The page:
Seperis (seperis) wrote,

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lucifer: finished season three

Finished Lucifer season 3, and I have a theory.

Somewhere (a closet?), they keep a genius yet utterly insane writer, like some kind of screenwriting gimp. Every so often, he gets out and alters completed scripts, probably in the morning (when everyone else is hungover?), or substitutes his crazy-what-genius scripts. Because there's no other explanation for a show this fucking campy to manage to have mind-blowing arcs that I didn't even realize were really arcs going somewhere because again, this show is adorilarious campy awesome.

Yes, I am talking about Charlotte.

So granted, my trust in TV is super low right now, which is part of the reason I went back to Lucifer; there was no goddamn way even by accident I was going to bond or have expectations other than casual watching. Luckily, while Lucifer got on my nerves every so often (he always exceeds my expectations on how self-absorbed he can be), Chloe and Maze were amazing, and Maze and Linda's friendship was fantastic and then there was Ella because I assume someone has really good blackmail material on the writers and uses it every so often to add another fully-fleshed female character in. Go you, blackmailer!

Charlotte coming back for actual screentime I didn't expect, but whatever, it was really cool to see how different she was from the Goddess. I really didn't expect her to become reccuring, but the fact she was traumatized--as in, ongoing--from her time in hell (and the time someone else was living her life)--that's like, development. And fuck me, a redemption arc, like the kind where she does good things because they benefit her and for no other reason, then starts to do them because--holy fuck--they're the right thing to do.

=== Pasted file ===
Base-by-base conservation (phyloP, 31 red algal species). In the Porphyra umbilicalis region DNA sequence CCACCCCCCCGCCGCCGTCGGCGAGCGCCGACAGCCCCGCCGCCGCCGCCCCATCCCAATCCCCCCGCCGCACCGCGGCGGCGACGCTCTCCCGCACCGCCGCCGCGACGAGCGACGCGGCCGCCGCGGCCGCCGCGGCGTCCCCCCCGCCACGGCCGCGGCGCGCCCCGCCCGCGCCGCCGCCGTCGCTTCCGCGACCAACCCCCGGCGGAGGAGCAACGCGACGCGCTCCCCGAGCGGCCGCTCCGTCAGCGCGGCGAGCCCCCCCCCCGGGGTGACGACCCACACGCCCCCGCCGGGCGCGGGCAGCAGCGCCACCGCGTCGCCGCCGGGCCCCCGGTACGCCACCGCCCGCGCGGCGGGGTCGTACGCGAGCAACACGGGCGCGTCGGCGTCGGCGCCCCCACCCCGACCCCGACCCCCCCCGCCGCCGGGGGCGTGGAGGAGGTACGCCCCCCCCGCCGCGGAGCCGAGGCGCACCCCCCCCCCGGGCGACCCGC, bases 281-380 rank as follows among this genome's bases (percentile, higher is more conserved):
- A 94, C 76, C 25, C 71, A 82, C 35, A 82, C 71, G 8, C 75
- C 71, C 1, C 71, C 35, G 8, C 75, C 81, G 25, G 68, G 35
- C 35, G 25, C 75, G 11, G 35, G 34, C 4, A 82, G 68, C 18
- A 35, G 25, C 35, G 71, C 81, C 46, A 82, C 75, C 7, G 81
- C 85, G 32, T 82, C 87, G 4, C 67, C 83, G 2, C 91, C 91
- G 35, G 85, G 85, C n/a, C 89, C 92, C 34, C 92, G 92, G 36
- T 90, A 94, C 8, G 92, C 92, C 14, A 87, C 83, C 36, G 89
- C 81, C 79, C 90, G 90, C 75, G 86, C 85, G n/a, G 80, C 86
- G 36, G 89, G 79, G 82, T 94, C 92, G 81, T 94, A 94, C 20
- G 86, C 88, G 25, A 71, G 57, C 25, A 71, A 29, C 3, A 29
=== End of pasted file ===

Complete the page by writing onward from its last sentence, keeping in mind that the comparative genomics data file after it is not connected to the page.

Yes, I did just ugly cry through her death three times--I watched it three times--which I haven't done since a couple of months ago, I finally watched Sweets' death on Bones (so much goddamn ugly crying).

(Dan's grief...Christ.)

In another entry I was talking about how The Magicians screwed up and writing tragedy is easy, and it is, but this--this wasn't a tragedy. A tragic event, yes, but not a tragedy. Sure, I'm in a Charlotte-induced vulnerable place, but this death worked. I was surprised and fuck I'm gutted--what is with this show and complex female characters who aren't always likable but you never stop loving them?--but it was--I didn't feel cheated.

In Lucifer, Hell is a place you send yourself due to your own guilt, which at first sounded like a great deal if you were a sociopath or just really flexible with your conscience, how simple. Even Charlotte's dreams of Hell kind of reinforced the cause-->effect thing. It wasn't until I thought about it and added in the context of that resurrected cop that it occurred to me there was another interpretation.

(Who, by the way, was one fuck of a lightweight compared to Charlotte; did you spend forever having your entire family murdered in front of you on a loop asshole? No? Let me introduce you to Charlotte, who went through all that shit, came back, found her entire life in shambles, family gone, no friends, and managed to change jobs, forge actual friendships, start a healthy relationship, build a new life, and become a better person. What did you do again? Went on a trauma shopping spree and recreational murder. Okay then.)